moot Meaning in the Cambridge English Dictionary Cambridge dictionaries logo

Meaning of “moot” in the English Dictionary

"moot" in British English

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mootverb [T]

uk   us   /muːt/ formal
to ​suggest something for ​discussion: The ​idea was first mooted as ​long ago as the 1840s. His ​name was mooted as a ​possiblesuccessor.

mootadjective

uk   us   /muːt/
  • moot adjective (QUESTION)

often ​discussed or ​argued about but having no ​definiteanswer: It's a mootpoint whether ​building more ​roadsreducestrafficcongestion. not ​important or not ​relevant, ​therefore not ​worthdiscussing: We don't have enough ​money to go, so it's all moot ​anyway.
  • moot adjective (IN LAW)

mainly US specialized law If a ​legalquestion is moot, it does not need to be ​dealt with, because something has ​happened that ​solves the ​issue: The court's ​decisionbecame moot when the ​defendant was ​founddead. mainly US specialized law imagined or ​invented as an ​example, and so without any ​legalimportance: a moot ​case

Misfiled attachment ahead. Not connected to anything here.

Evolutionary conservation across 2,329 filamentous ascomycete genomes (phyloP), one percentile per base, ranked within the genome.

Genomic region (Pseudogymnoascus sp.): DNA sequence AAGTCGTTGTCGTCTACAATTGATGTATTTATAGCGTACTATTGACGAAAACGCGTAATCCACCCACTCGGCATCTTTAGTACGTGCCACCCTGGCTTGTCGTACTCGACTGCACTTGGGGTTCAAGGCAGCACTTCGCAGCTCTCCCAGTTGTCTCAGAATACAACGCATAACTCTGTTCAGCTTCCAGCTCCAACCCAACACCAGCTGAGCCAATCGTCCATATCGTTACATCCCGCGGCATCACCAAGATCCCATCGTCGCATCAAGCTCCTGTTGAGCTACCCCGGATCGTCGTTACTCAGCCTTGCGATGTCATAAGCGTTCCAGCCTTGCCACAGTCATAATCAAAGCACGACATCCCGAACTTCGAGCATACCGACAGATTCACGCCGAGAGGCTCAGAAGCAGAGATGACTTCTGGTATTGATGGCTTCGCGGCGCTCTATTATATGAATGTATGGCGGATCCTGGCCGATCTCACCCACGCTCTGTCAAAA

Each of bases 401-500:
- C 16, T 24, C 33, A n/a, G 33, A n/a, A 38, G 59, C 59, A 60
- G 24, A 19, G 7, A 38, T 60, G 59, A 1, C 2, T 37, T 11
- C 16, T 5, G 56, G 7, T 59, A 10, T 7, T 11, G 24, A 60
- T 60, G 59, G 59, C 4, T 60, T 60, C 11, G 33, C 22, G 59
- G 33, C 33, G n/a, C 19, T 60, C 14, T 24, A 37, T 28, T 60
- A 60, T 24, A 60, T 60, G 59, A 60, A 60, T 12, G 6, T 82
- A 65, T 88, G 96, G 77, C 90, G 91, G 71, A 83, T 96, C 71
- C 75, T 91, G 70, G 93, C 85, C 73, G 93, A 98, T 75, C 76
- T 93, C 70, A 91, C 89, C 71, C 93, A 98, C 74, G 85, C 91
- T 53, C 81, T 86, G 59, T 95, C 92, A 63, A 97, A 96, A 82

mootnoun [C]

uk   us   /muːt/ specialized
a ​trial or ​discussiondealing with an ​imaginarylegalcase, ​performed by ​students in ​exactly the same way as a ​realcase, as ​part of ​theirlegaltraining: a moot ​court
(Definition of moot from the Cambridge Advanced Learner’s Dictionary & Thesaurus © Cambridge University Press)

"moot" in American English

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mootadjective [not gradable]

 us   /mut/
law having no ​practical use or ​meaning: Because the ​claim of ​negligence was ​denied, ​seeking an ​award for ​damages was moot.
(of a ​matter being ​considered) that has not been ​decided and can ​therefore still be ​discussed: Whether or not to make the ​school coeducational is still a moot ​point, and we’ll be ​discussing it over the next few ​months.
(Definition of moot from the Cambridge Academic Content Dictionary © Cambridge University Press)
Translations of “moot”
in Chinese (Simplified) 提出…供讨论…
in Chinese (Traditional) 提出…供討論…
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